Tinkering with Data
Concerned about the number of fireworks injuries that occur each year, the Fireworks Safety Organization plans to develop a public service announcement for television. To determine their target audience and deliver a powerful message, the group must take a close, analytical look at actual fireworks injury data from the U.S. Consumer Product Safety Commission to answer these questions: Who is typically hurt by fireworks? What age and gender? What type of injury occurs most frequently? When do the injuries happen?
This investigation of real-world data is one of many featured in Digging into Data with TinkerPlots. Written by EDC staff, this new book uses TinkerPlots software to help middle school mathematics students explore data, make conjectures, create and interpret graphs, and write evidence-based conclusions. The lessons engage students in learning key data analysis concepts as they investigate real-world data sets on a variety of topics including cats, middle school students, sports injuries, and basketball .
TinkerPlots software, which was developed by the University of Massachusetts Amherst with funding from the National Science Foundation, allows students in grades 4-8 to create colorful dot plots, bar graphs, histograms, and scatterplots to help them sift through data and analyze patterns. The program meets the National Council of Teachers of Mathematics (NCTM) standards for data analysis and provides students with a strong foundation for high school statistics.
“In TinkerPlots, students are able to manipulate data and make comparisons by creating a variety of graphs that display two or three variables at a time,” says EDC’s Amy Brodesky, one of the authors. For instance, the TinkerPlots graph below uses fireworks injury safety data and is separated by age, gender, and injury type. Using their cursor, students can easily change variables such as which data attributes are graphed, the type of display, and the scale of the graph.
Digging into Data with Tinkerplots is adaptable. It aligns with NCTM standards on data analysis, communication, and number and operation; and can be used in conjunction with any mathematics curriculum. Teachers can select lessons to meet their curriculum objectives and their students’ needs.
Each lesson features a brief introduction during which students write hypotheses about what the data will show, an exploration period for students to investigate and analyze the data to answer questions, and a wrap-up period for students to share their findings. Most lessons can be completed within 50 minutes and emphasize the importance of in-depth analysis of data and providing evidence for conclusions. “With TinkerPlots the exploration is as important as the final product,” says Brodesky.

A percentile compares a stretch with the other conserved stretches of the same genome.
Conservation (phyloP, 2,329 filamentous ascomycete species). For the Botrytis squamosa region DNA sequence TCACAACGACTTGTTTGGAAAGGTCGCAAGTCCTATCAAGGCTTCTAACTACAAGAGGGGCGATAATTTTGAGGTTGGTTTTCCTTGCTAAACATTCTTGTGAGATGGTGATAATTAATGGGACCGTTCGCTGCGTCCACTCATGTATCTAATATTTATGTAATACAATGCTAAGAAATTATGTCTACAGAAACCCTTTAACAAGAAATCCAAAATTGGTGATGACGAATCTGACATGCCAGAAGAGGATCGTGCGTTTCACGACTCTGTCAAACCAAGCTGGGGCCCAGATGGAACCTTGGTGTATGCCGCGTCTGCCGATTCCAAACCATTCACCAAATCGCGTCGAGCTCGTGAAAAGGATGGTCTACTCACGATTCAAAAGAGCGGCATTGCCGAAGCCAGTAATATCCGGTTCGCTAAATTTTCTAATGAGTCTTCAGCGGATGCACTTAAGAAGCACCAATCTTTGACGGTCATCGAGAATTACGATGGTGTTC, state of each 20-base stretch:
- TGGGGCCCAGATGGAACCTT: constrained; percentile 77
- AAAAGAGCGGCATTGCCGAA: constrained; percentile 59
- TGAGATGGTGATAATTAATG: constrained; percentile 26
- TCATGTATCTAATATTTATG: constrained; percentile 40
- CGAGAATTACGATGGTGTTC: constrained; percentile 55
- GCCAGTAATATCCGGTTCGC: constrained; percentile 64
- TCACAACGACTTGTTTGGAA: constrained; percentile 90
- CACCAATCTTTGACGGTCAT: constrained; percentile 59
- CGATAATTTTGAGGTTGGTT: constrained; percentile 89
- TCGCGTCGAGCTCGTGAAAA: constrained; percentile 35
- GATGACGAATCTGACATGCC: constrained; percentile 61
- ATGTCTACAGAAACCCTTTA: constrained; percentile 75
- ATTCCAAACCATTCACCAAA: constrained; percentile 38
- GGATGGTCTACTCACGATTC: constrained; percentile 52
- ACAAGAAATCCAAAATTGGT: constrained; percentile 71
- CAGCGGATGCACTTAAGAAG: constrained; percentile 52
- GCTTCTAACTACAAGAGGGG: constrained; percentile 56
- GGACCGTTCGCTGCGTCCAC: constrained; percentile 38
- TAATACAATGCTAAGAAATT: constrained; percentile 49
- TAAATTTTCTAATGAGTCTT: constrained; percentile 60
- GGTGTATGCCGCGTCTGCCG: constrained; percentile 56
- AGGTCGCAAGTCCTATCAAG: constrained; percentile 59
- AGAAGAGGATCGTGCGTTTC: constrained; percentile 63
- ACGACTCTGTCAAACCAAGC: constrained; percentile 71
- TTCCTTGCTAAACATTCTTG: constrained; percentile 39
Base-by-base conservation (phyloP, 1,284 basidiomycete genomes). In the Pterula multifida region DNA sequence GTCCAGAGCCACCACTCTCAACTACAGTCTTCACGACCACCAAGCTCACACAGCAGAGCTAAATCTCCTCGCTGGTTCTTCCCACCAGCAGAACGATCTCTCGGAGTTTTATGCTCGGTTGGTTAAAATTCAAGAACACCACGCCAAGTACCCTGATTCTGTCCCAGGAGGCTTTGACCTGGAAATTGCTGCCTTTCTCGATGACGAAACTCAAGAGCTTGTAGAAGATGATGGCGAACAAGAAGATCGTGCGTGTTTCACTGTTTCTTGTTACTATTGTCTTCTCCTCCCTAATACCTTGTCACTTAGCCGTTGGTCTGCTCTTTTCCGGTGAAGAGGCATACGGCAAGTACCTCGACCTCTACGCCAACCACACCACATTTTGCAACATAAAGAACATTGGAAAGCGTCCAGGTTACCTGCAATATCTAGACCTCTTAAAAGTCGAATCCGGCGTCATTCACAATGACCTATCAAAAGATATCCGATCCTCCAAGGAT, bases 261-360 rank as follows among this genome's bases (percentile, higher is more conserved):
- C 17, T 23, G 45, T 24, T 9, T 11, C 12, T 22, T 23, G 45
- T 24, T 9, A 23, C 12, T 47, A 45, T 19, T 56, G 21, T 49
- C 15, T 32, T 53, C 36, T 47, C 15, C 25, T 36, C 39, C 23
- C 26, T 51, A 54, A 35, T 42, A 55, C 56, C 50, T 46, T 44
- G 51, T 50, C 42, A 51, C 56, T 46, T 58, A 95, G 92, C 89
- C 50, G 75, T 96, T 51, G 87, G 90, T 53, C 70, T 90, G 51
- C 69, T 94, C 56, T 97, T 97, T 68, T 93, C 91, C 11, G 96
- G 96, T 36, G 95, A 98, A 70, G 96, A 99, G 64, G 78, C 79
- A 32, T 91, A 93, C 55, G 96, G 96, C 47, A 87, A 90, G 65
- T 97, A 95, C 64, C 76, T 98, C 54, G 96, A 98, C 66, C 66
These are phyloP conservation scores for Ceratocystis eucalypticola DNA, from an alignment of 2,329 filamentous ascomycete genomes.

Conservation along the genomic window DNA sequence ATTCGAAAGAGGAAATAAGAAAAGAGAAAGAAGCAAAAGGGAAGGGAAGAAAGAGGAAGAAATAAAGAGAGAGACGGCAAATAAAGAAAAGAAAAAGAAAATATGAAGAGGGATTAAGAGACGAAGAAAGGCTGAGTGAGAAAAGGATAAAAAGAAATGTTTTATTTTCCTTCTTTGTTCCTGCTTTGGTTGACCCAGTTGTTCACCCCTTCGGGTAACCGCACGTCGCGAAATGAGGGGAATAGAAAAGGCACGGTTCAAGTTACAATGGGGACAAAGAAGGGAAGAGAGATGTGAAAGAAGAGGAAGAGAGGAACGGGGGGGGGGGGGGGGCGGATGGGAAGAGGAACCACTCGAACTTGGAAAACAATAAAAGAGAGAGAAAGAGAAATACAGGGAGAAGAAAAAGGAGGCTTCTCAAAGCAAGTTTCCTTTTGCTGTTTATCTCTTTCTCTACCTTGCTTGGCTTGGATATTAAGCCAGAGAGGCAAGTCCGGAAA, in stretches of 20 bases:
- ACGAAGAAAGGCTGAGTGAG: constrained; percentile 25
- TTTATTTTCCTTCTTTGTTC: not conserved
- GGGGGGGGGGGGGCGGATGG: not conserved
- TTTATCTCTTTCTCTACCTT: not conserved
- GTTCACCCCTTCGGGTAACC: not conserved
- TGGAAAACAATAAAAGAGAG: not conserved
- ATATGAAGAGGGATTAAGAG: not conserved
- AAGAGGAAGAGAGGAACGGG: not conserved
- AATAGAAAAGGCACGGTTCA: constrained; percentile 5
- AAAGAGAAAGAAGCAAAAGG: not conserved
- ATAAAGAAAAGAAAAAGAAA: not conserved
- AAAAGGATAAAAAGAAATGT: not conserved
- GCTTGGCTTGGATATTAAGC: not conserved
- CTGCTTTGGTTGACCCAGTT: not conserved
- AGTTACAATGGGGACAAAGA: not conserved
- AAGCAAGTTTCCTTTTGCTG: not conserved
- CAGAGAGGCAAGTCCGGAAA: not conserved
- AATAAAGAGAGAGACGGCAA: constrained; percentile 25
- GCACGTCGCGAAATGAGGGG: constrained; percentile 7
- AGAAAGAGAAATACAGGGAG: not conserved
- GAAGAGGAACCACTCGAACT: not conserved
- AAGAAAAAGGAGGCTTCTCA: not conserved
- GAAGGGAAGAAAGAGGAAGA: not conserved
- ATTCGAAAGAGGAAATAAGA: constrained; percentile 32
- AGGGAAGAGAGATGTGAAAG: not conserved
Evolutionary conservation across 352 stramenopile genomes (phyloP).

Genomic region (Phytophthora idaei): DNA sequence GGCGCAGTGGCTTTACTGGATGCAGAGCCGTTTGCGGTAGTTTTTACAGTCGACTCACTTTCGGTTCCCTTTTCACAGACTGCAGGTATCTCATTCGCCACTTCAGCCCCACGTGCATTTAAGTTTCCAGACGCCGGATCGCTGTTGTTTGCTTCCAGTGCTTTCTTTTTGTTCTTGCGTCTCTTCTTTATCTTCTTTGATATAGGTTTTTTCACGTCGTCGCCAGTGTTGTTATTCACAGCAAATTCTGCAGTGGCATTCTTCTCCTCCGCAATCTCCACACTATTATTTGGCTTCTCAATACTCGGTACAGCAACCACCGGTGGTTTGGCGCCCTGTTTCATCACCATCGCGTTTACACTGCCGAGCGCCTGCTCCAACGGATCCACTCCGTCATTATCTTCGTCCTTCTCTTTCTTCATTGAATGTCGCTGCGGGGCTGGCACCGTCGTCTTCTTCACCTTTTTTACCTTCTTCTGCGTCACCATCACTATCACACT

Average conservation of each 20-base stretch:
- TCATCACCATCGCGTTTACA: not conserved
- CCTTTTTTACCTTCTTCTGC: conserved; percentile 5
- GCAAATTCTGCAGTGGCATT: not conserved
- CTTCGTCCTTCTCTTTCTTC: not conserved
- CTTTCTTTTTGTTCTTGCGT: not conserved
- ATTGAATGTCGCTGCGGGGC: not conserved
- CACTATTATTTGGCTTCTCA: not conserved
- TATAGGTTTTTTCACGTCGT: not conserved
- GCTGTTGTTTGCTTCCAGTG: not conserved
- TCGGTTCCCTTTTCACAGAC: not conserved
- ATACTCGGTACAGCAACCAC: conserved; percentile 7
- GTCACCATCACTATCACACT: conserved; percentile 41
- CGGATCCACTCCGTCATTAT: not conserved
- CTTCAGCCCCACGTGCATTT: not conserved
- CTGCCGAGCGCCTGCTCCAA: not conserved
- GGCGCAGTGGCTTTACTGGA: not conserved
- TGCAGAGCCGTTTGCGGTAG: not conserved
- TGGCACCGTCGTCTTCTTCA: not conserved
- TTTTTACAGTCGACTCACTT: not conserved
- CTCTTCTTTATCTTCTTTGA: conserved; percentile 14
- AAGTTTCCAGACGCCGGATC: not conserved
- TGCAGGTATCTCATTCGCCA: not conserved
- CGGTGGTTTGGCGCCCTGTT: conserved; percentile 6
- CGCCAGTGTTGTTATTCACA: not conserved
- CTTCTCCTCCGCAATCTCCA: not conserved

Brodesky recalls one student who used the program to create a circle graph to answer a question. While doing the activities, the student realized that this representation wasn’t the best choice and that another visual would work better. “She learned that just because you can create a particular graph, doesn’t mean you should,” says Brodesky.
In the fireworks problem is a good example of this. Here, a histogram is good choice for showing the distribution of ages but a circle graph is better for illustrating the proportion of each type of injury that occurred.
Amy Doherty, a math teacher in Waltham, Massachusetts, co-authored the book and pilot tested TinkerPlots in her middle school classroom. The immediate impact of the program was remarkable, she said. “The students loved it. The kids were very motivated to come up with creative and unique graphs. They were not afraid to explore; if they made a mistake they would just hit the refresh button and try again. TinkerPlots enabled them to see in a different way and ask ‘what if?’ questions about the data. Our classroom discussions were very rich.”
Doherty described the intense collaboration between the book authors and the software developers: “The TinkerPlots software was being developed at same time as we were working on creating the lessons for the book, so we were in constant contact with the developers about adding things to and tweaking the software. As a teacher, it was great to have say in a classroom program’s development.”
Digging into Data with TinkerPlots is written by Brodesky, Doherty, and James Stoddard, a math teacher in Brookline, Massachusetts. The book was developed with funding from the National Science Foundation and is published by Key Curriculum Press.